The Agricultural Revolution that took place during the 18th century in Europe was caused by four primary factors, which were the increased availability of and access to farmland, a warm and stable climate for crop production, an increase in number of livestock and a more voluminous crop yield. The Agricultural Revolution that swept through Europe during the 18th and 19th centuries came many years after the first Agricultural Revolution recorded by historians, which took place around 10,000 B.C. While the first revolution introduced a societal change from nomadic lifestyles to stationary farms and villages, the second revolution occurred because of an influx of new technologies that improved farming techniques and made farming more efficient.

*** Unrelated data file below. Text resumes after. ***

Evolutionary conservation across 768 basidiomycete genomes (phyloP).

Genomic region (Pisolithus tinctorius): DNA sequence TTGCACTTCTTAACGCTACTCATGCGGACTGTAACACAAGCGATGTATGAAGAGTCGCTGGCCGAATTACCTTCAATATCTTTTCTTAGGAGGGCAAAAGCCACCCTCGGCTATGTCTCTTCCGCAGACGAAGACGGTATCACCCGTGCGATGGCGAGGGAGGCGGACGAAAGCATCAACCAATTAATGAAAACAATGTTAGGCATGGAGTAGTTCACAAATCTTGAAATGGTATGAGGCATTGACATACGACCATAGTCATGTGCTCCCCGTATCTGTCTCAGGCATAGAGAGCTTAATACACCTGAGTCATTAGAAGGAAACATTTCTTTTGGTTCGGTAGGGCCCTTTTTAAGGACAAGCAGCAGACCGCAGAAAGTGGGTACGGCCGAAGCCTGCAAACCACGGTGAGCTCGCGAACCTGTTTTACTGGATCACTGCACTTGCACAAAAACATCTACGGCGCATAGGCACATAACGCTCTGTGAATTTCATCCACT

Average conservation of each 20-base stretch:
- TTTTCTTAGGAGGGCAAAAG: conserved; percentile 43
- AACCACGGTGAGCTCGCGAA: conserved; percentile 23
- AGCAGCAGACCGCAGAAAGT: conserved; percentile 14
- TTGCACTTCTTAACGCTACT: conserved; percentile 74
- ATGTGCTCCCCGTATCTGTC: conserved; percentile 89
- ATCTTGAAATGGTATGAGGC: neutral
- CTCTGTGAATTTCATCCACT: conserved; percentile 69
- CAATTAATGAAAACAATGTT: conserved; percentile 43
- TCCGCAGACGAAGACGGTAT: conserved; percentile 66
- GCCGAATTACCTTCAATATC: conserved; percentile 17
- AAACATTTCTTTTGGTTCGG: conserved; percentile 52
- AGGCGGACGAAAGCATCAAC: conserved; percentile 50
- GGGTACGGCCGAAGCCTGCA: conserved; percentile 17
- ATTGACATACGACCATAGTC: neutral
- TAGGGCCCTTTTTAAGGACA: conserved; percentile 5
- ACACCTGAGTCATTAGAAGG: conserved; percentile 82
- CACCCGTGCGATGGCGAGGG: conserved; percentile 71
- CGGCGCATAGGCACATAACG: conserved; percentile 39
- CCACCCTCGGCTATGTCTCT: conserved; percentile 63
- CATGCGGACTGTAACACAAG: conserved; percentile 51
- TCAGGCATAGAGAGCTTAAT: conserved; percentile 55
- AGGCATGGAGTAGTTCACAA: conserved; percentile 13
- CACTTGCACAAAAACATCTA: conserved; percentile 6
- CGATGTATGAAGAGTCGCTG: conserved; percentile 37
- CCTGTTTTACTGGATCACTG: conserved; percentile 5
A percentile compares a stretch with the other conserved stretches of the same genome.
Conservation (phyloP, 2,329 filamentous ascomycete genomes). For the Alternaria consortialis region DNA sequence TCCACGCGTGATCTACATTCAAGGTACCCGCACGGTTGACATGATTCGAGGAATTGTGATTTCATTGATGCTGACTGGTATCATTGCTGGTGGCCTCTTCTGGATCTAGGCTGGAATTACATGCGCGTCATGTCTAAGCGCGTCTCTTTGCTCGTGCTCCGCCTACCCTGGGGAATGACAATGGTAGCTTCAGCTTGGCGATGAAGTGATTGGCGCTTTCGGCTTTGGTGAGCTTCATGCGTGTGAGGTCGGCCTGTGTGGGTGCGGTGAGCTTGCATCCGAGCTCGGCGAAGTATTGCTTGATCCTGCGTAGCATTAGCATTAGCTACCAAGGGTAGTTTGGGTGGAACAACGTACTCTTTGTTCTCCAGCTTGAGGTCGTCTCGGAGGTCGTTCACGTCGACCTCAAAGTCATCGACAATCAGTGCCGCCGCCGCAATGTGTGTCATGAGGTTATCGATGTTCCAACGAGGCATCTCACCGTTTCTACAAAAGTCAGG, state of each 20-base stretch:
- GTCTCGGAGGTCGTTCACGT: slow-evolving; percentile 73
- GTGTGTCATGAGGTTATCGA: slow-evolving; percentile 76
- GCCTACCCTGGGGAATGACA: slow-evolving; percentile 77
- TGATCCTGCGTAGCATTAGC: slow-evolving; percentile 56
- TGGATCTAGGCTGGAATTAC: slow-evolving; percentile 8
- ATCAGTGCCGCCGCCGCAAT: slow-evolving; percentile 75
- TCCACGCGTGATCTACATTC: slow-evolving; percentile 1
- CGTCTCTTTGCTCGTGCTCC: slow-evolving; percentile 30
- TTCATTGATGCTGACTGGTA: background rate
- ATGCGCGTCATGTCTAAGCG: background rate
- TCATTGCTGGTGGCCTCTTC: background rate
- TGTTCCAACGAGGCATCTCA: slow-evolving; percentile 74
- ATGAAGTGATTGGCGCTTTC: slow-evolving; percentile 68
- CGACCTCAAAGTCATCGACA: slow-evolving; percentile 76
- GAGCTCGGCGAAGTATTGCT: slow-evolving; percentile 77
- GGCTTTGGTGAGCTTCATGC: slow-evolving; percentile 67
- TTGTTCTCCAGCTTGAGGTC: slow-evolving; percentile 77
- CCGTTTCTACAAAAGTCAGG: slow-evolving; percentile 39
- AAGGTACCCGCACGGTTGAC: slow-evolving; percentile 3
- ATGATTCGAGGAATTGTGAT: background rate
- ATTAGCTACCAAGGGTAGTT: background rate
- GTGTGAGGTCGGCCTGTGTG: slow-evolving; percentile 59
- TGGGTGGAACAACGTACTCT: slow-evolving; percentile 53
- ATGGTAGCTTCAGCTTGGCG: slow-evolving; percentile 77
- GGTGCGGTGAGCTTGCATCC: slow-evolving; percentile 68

During the European Agricultural Revolution, societies continued to live stationary lifestyles, but farming shifted from just sustaining families and communities to providing economic benefits too. The climate around Europe gradually grew warmer during the later part of the 17th century and early years of the 18th century, which in turn allowed for the introduction of new crops, and more of them. Warmer temperatures also brought longer growing seasons, which in turn allowed for production of more crops. Machines replaced human labor, minimizing costs for farmers and expediting production, and crops were grown on larger scales, then harvested and shipped for sale.